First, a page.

With warmer climes around the corner, many of us are starting to think about getting in shape for summer and adopting a healthier lifestyle. If you’re keen to boost your health, it’s beneficial to focus on your mind and body. Here are some simple steps you can take to overhaul your health from top to toe.
Most of us tend to automatically think about our bodies when the word health is mentioned, but your mental wellbeing is equally important. Physical and mental health are connected, and often, making changes to improve physical health will also benefit your psychological wellbeing. You don’t have to experience depression or anxiety to take an interest in mental health. There are things you can do to shield, protect and nourish your mind, including exercise, meditation, taking time out, talking to others, socialising and spending time doing things you love, for example, playing sports, creative activities and hobbies. If you have experienced symptoms of anxiety or depression, or you find it difficult to cope with your emotions or to manage stress, it’s helpful to talk, either to a friend, partner or family member or to a therapist or a counsellor. See your doctor if you’re finding life difficult. Anxiety and sadness are normal human emotions, but you shouldn’t feel low for prolonged periods of time or feel on edge in scenarios where others feel calm, safe and secure. There’s no shame in asking for help or opening up.
You might know that brushing and flossing are important for keeping your smile in check, but are you aware that poor dental health can elevate the risk of heart disease, strokes and Alzheimer’s disease? To prevent tooth decay and gum disease, brush your teeth twice a day for at least 2 minutes each time, avoid snacking between meals and see your dentist every 6-12 months. It’s particularly crucial to arrange a dental appointment if you notice symptoms such as heightened sensitivity, bleeding when you brush or swollen, sore gums.
Joints and muscles
Moving your body is one of the best things you can do to improve both your physical and mental health. If you exercise frequently, this is brilliant for your joints and muscles, but it will also help to reduce stress, to improve sleep quality and to increase your confidence and self-esteem. Physical activity contributes to better endurance, strength and stamina, and it can also enhance mobility and flexibility. If you’re not active enough, and you don’t exercise for 150 minutes each week, try and make an effort to get your body moving. Go for walks and stretch your legs in your lunch break, swap the lift for the stairs and take a look at activities or classes you could try. The gym isn’t for everyone, but you don’t have to run on a treadmill for hours to get fit. You could try spinning, dancing, yoga, swimming, tennis, golf, trampolining, cycling, kayaking or join a HIIT (high-intensity interval training) class, a boot-camp or a running club. Start slowly and build your fitness gradually.
If you’re new to exercise, or it’s been a long time since you worked out, make sure you warm up properly and cool down after your session. It’s a good idea to go to a beginner’s class, to train with a friend who exercises frequently or to hire a personal trainer to make sure you learn the right techniques and you take on a programme that is suitable for your fitness level and your health status.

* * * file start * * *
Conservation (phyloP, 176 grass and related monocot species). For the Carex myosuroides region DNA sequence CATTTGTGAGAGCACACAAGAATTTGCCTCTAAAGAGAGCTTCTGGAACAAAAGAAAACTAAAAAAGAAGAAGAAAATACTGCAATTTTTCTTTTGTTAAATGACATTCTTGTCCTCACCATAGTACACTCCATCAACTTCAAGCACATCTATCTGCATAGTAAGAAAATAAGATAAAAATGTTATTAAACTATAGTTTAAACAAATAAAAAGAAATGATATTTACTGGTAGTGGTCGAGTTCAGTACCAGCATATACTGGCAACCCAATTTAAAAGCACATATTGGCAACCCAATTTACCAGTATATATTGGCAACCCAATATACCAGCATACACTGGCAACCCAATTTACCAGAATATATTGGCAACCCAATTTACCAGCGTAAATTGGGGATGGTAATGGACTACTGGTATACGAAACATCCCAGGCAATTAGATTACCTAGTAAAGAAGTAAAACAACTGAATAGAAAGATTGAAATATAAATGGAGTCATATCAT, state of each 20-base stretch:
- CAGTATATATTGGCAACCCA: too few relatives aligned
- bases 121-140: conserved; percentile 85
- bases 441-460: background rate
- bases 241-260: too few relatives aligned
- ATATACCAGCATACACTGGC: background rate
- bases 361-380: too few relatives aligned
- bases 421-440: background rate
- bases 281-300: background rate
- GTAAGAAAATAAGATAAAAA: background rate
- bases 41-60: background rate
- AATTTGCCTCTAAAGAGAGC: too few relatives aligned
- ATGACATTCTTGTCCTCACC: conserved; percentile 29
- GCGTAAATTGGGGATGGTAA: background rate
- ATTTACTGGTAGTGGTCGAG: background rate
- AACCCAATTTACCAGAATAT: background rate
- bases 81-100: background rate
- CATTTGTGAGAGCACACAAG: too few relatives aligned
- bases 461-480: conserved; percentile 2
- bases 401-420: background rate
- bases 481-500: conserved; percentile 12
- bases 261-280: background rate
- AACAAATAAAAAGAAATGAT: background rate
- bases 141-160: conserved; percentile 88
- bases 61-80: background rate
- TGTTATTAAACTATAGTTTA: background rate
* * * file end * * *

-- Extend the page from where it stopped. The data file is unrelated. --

Many of us neglect our feet when it comes to taking preventative health measures. To keep your feet in good working order, it’s beneficial to wash them on a regular basis, to avoid socks and shoes made from synthetic materials, to make sure your shoes fit well and to keep your toenails short. The feet are vulnerable to cuts and grazes and blisters, so wear socks with new shoes, try and avoid going barefoot outside and invest in an effective blister treatment if you start to develop sores. Blisters are common when wearing new shoes and when taking part in activities, for example, jogging, hiking and running that involve covering long distances. Keep an eye on your feet, and if you notice any abnormal signs, for example, lumps and bumps, painful nails or swelling, don’t hesitate to see your doctor.
Eating well is a surefire way to supercharge your health. Your body relies on the foods you eat for fuel, but also for nutrients and essential vitamins and minerals. A healthy, balanced diet will benefit every part of the body. If you tend to eat on the go, you live on snacks, ready meals or fast food, or you never hit the magical 5-a-day target, making straightforward changes to your weekly menu will have an incredible impact. Make lunches the evening before if you’re busy at work or you’re going to be out and about. Pasta salads, salads, sandwiches, wraps and homemade soup are quick, easy and nutritious options. Carry a bottle of water with you, and choose foods that release energy slowly to prevent you from craving snacks like crisps, biscuits and chocolate bars between meals. Porridge, scrambled or poached eggs on wholemeal toast and whole grain cereals are great options for breakfast, for example.
Try and increase your intake of vegetables and fruit. Make sure you have a side of vegetables with main meals and add veg to soups, pasta sauces and stir-fry dishes. Have a piece of fruit with your breakfast and lunch or make your own smoothies by blending berries, bananas and tropical fruits with natural yoghurt. Shop-bought smoothies and juices tend to contain a lot of added sugar, so check labels before you buy. Keep an eye on your sugar and salt intake and try and cut down on processed foods.
It’s easy to assume that you need to make drastic changes to your lifestyle to see an improvement in your health. The truth is that simple steps can make all the difference.